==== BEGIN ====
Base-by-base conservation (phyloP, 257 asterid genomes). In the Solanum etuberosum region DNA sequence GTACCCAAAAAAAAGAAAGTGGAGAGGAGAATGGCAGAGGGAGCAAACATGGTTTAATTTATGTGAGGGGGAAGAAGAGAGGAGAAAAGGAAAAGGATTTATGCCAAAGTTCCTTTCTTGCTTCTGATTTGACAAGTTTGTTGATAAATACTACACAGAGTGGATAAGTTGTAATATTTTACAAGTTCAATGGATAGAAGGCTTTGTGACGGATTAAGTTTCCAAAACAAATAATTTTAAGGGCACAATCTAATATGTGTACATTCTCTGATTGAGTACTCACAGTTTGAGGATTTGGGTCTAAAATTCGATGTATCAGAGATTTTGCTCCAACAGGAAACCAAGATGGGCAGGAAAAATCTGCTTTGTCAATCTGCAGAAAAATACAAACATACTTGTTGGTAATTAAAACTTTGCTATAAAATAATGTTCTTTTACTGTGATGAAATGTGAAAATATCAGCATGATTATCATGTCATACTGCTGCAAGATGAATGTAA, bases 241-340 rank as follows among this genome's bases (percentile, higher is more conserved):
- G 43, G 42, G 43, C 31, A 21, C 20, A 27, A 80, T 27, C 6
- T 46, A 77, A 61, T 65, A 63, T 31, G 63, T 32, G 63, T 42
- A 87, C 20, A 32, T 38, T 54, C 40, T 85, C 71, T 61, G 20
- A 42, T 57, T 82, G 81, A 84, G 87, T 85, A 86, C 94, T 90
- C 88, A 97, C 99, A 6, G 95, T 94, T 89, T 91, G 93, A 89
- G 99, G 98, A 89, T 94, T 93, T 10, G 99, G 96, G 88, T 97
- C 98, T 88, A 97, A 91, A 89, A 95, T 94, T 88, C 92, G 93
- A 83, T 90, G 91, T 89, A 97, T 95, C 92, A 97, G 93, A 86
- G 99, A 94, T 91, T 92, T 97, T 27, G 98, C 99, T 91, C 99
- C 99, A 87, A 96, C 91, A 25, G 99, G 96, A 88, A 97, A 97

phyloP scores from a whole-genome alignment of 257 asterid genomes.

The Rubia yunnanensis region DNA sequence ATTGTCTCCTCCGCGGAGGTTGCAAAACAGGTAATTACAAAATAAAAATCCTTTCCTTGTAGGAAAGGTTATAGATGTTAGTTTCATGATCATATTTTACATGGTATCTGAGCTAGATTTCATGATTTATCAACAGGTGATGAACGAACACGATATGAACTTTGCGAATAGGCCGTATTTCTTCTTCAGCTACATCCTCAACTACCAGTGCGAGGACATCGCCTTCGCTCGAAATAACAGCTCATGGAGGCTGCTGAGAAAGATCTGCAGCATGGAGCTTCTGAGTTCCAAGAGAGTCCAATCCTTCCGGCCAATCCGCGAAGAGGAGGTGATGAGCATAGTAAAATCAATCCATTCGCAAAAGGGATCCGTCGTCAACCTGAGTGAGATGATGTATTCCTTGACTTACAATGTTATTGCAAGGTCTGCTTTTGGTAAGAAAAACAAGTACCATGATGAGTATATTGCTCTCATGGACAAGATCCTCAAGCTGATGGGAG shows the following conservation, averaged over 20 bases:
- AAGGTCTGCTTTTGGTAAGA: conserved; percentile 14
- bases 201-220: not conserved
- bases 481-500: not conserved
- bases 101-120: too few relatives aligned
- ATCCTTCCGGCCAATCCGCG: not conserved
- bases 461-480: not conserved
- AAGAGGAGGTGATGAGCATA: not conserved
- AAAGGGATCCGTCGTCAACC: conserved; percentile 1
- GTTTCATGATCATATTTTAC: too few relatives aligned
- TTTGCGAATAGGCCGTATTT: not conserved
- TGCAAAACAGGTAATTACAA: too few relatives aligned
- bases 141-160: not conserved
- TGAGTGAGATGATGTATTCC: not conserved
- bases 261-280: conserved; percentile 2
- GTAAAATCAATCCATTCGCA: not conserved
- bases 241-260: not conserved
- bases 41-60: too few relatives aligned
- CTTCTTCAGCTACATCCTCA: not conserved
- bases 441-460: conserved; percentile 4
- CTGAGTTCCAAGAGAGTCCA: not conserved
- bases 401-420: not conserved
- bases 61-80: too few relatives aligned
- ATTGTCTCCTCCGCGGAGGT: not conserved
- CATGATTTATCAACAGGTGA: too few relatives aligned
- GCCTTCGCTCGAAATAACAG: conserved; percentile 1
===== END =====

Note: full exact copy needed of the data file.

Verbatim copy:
Base-by-base conservation (phyloP, 257 asterid genomes). In the Solanum etuberosum region DNA sequence GTACCCAAAAAAAAGAAAGTGGAGAGGAGAATGGCAGAGGGAGCAAACATGGTTTAATTTATGTGAGGGGGAAGAAGAGAGGAGAAAAGGAAAAGGATTTATGCCAAAGTTCCTTTCTTGCTTCTGATTTGACAAGTTTGTTGATAAATACTACACAGAGTGGATAAGTTGTAATATTTTACAAGTTCAATGGATAGAAGGCTTTGTGACGGATTAAGTTTCCAAAACAAATAATTTTAAGGGCACAATCTAATATGTGTACATTCTCTGATTGAGTACTCACAGTTTGAGGATTTGGGTCTAAAATTCGATGTATCAGAGATTTTGCTCCAACAGGAAACCAAGATGGGCAGGAAAAATCTGCTTTGTCAATCTGCAGAAAAATACAAACATACTTGTTGGTAATTAAAACTTTGCTATAAAATAATGTTCTTTTACTGTGATGAAATGTGAAAATATCAGCATGATTATCATGTCATACTGCTGCAAGATGAATGTAA, bases 241-340 rank as follows among this genome's bases (percentile, higher is more conserved):
- G 43, G 42, G 43, C 31, A 21, C 20, A 27, A 80, T 27, C 6
- T 46, A 77, A 61, T 65, A 63, T 31, G 63, T 32, G 63, T 42
- A 87, C 20, A 32, T 38, T 54, C 40, T 85, C 71, T 61, G 20
- A 42, T 57, T 82, G 81, A 84, G 87, T 85, A 86, C 94, T 90
- C 88, A 97, C 99, A 6, G 95, T 94, T 89, T 91, G 93, A 89
- G 99, G 98, A 89, T 94, T 93, T 10, G 99, G 96, G 88, T 97
- C 98, T 88, A 97, A 91, A 89, A 95, T 94, T 88, C 92, G 93
- A 83, T 90, G 91, T 89, A 97, T 95, C 92, A 97, G 93, A 86
- G 99, A 94, T 91, T 92, T 97, T 27, G 98, C 99, T 91, C 99
- C 99, A 87, A 96, C 91, A 25, G 99, G 96, A 88, A 97, A 97

phyloP scores from a whole-genome alignment of 257 asterid genomes.

The Rubia yunnanensis region DNA sequence ATTGTCTCCTCCGCGGAGGTTGCAAAACAGGTAATTACAAAATAAAAATCCTTTCCTTGTAGGAAAGGTTATAGATGTTAGTTTCATGATCATATTTTACATGGTATCTGAGCTAGATTTCATGATTTATCAACAGGTGATGAACGAACACGATATGAACTTTGCGAATAGGCCGTATTTCTTCTTCAGCTACATCCTCAACTACCAGTGCGAGGACATCGCCTTCGCTCGAAATAACAGCTCATGGAGGCTGCTGAGAAAGATCTGCAGCATGGAGCTTCTGAGTTCCAAGAGAGTCCAATCCTTCCGGCCAATCCGCGAAGAGGAGGTGATGAGCATAGTAAAATCAATCCATTCGCAAAAGGGATCCGTCGTCAACCTGAGTGAGATGATGTATTCCTTGACTTACAATGTTATTGCAAGGTCTGCTTTTGGTAAGAAAAACAAGTACCATGATGAGTATATTGCTCTCATGGACAAGATCCTCAAGCTGATGGGAG shows the following conservation, averaged over 20 bases:
- AAGGTCTGCTTTTGGTAAGA: conserved; percentile 14
- bases 201-220: not conserved
- bases 481-500: not conserved
- bases 101-120: too few relatives aligned
- ATCCTTCCGGCCAATCCGCG: not conserved
- bases 461-480: not conserved
- AAGAGGAGGTGATGAGCATA: not conserved
- AAAGGGATCCGTCGTCAACC: conserved; percentile 1
- GTTTCATGATCATATTTTAC: too few relatives aligned
- TTTGCGAATAGGCCGTATTT: not conserved
- TGCAAAACAGGTAATTACAA: too few relatives aligned
- bases 141-160: not conserved
- TGAGTGAGATGATGTATTCC: not conserved
- bases 261-280: conserved; percentile 2
- GTAAAATCAATCCATTCGCA: not conserved
- bases 241-260: not conserved
- bases 41-60: too few relatives aligned
- CTTCTTCAGCTACATCCTCA: not conserved
- bases 441-460: conserved; percentile 4
- CTGAGTTCCAAGAGAGTCCA: not conserved
- bases 401-420: not conserved
- bases 61-80: too few relatives aligned
- ATTGTCTCCTCCGCGGAGGT: not conserved
- CATGATTTATCAACAGGTGA: too few relatives aligned
- GCCTTCGCTCGAAATAACAG: conserved; percentile 1